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House Is Considering Kicking the Can Down the Road

There is no way Mike Johnson can put together a dozen bills that can get through the House in the next week. If he fails to do so, the government will shut down. Republicans invariably get the blame for that. Consequently, House Republicans are looking at ways to kick the can down the road. The only problem here is that can-kicking is what got Kevin McCarthy fired.

Nevertheless, many House Republicans see that they are never going to reach a consensus on a dozen bills this week or next, so they have to engage in a little can-kicking, like it or not. They are considering a fine-grained approach, temporarily funding different departments for different lengths of time while battling over the funding levels for next year.

The "laddered continuing resolution" would fund four departments through Dec. 7 and the rest through Jan. 19, putting priority on the first batch. It would contain funding for military construction plus the VA, Transportation, HUD, and Agriculture. These would be in the so-called "minibus" package, although some Republicans want defense there, too. Remember that having the House pass any bill is only step one. The Senate has to pass it as well, and any bill full of FC priorities is going to fail in the Senate, requiring a difficult Senate-House conference. If Johnson sends real FC tigers there who will snarl and not give an inch, getting to a conference bill won't be easy.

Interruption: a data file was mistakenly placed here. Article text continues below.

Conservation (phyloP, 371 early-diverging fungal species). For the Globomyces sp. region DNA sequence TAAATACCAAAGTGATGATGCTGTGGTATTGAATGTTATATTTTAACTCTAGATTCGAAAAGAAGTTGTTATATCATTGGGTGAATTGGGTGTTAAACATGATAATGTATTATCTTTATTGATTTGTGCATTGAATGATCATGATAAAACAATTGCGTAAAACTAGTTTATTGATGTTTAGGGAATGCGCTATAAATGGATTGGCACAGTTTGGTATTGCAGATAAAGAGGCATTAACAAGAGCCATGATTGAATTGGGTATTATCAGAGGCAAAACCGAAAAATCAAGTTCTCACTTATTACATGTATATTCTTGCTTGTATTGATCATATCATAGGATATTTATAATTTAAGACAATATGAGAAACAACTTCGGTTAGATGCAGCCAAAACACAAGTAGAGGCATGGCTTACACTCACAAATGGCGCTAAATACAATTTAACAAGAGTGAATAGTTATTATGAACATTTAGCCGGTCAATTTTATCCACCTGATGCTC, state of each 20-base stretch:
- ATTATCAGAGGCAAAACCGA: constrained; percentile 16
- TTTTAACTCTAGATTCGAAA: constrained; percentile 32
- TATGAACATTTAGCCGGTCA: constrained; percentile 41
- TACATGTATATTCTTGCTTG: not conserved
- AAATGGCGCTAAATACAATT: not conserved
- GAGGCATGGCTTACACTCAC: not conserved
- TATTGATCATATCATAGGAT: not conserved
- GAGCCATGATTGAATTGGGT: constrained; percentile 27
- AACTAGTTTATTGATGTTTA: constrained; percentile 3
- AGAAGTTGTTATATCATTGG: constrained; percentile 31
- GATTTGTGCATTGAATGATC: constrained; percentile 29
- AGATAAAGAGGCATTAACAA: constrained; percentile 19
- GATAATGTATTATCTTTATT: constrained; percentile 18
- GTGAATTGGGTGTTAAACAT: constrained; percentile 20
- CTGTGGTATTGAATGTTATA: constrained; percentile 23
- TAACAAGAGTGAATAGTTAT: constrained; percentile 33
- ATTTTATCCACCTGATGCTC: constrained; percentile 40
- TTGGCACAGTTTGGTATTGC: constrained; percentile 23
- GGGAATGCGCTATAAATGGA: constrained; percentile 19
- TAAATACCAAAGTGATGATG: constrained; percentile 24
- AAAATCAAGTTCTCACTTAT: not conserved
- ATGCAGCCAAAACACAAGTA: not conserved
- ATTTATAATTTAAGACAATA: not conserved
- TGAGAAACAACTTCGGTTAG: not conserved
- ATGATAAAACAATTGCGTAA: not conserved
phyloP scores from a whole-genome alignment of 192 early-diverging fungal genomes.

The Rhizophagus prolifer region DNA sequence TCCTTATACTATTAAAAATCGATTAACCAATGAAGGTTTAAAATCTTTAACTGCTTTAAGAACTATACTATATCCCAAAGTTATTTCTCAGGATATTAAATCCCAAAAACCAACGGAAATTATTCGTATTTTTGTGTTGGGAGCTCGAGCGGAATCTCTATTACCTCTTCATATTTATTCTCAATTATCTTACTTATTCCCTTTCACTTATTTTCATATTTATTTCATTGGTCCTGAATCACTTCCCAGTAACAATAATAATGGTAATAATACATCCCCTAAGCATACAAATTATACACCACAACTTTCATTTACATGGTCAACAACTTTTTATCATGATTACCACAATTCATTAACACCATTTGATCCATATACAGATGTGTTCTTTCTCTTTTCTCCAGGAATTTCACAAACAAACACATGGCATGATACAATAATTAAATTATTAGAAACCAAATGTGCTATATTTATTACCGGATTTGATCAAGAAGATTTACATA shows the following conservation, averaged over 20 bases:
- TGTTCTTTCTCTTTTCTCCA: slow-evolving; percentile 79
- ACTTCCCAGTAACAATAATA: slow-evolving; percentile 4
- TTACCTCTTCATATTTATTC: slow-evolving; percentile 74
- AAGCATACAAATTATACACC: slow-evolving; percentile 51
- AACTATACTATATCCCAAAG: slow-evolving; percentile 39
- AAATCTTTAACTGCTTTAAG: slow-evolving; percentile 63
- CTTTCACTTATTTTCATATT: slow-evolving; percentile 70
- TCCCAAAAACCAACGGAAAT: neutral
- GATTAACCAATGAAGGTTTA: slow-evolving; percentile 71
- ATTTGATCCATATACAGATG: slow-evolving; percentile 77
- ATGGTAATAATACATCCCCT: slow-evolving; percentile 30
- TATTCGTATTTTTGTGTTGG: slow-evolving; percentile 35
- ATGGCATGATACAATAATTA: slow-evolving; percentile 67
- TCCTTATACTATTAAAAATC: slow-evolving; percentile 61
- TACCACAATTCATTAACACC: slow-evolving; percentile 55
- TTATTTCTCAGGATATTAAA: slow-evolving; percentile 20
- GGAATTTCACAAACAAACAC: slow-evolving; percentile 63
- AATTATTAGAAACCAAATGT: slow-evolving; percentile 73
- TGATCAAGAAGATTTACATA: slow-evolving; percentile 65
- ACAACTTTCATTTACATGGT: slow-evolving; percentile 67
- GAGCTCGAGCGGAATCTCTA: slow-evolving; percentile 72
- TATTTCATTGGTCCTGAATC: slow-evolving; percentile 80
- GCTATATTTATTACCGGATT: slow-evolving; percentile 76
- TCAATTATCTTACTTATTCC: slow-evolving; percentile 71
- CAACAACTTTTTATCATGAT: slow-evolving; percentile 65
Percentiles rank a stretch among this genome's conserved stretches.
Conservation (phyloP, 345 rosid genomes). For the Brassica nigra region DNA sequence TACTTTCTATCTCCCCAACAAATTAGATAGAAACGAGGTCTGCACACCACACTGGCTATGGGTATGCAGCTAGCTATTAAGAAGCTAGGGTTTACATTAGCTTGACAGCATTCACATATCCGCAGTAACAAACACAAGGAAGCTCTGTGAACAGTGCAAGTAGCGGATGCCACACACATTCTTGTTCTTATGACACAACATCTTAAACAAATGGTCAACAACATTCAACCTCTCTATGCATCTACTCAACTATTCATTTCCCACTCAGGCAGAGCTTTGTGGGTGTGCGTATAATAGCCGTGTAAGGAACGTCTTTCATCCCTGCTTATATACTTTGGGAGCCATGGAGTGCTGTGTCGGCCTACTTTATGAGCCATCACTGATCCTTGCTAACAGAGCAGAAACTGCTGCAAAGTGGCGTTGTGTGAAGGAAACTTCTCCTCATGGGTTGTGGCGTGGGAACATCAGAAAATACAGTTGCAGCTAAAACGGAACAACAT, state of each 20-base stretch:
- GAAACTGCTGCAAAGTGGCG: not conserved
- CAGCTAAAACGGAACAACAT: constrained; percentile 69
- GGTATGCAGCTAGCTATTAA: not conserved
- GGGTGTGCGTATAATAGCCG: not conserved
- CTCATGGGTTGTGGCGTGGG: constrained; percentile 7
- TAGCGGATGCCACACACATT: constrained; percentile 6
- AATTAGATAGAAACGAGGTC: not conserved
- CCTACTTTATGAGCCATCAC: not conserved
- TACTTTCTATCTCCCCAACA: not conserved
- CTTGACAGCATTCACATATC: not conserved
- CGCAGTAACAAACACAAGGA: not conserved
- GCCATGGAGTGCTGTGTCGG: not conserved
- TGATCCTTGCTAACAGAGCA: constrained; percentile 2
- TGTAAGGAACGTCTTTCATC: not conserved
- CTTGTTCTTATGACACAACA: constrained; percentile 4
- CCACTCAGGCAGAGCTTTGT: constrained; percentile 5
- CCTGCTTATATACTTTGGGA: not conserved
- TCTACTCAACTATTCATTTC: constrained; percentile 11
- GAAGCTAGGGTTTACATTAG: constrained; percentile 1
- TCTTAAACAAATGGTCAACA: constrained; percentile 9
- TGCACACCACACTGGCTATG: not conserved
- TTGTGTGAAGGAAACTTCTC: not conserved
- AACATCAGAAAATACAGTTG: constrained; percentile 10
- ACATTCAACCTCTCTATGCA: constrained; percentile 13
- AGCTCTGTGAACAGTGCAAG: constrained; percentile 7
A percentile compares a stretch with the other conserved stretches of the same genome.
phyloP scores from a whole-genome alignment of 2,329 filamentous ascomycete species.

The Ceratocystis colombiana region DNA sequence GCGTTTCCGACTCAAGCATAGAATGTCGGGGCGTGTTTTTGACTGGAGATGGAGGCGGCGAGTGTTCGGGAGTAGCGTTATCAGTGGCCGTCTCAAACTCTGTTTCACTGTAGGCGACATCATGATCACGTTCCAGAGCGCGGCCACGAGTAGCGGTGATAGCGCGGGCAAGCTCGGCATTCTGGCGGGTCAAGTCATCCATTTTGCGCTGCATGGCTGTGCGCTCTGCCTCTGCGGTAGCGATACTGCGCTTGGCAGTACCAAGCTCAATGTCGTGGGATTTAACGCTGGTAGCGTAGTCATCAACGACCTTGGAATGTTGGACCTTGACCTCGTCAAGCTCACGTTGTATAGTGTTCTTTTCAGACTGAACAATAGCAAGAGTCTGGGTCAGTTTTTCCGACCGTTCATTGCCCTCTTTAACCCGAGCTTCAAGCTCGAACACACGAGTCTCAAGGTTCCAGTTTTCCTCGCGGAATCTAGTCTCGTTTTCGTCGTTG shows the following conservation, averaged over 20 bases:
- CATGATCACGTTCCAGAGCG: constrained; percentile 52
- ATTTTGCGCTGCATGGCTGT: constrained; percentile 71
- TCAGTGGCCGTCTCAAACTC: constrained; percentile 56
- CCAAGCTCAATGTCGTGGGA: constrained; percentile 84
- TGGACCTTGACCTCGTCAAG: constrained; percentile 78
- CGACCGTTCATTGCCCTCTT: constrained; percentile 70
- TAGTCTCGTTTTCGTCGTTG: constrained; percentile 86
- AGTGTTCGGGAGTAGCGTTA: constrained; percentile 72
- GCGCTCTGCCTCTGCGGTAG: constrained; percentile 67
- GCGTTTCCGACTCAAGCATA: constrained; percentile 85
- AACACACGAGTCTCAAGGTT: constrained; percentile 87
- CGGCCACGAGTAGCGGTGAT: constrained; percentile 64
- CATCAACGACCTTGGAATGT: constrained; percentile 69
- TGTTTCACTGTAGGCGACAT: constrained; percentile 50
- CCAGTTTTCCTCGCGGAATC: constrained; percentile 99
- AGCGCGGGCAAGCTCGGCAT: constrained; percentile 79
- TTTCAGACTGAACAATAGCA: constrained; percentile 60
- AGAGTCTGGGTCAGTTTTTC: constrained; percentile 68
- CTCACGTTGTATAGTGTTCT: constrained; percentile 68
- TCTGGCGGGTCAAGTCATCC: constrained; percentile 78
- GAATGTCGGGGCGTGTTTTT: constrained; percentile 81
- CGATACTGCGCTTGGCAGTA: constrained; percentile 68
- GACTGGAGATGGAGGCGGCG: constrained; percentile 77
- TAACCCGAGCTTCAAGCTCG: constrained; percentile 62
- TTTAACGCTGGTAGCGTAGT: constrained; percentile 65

Laddered CRs have been used before, generally when funding for some departments is easy and others are contentious. The idea is to get the easy ones (like Veterans Affairs) done first, since both parties generally agree to provide veterans with the care they need. It tends not to be political. Other departments are far more political, especially when a small group, like the FC, wants to hold the House hostage to its demands.

Separate from the regular bills is the supplemental appropriation for Israel, Ukraine, and Taiwan, with some money for border enforcement thrown in so Democrats can run ads against Republicans who vote against border enforcement. There is little agreement on that, but the supplemental is probably the most critical of all the bills since it is needed to help allies in two ongoing wars. (V)

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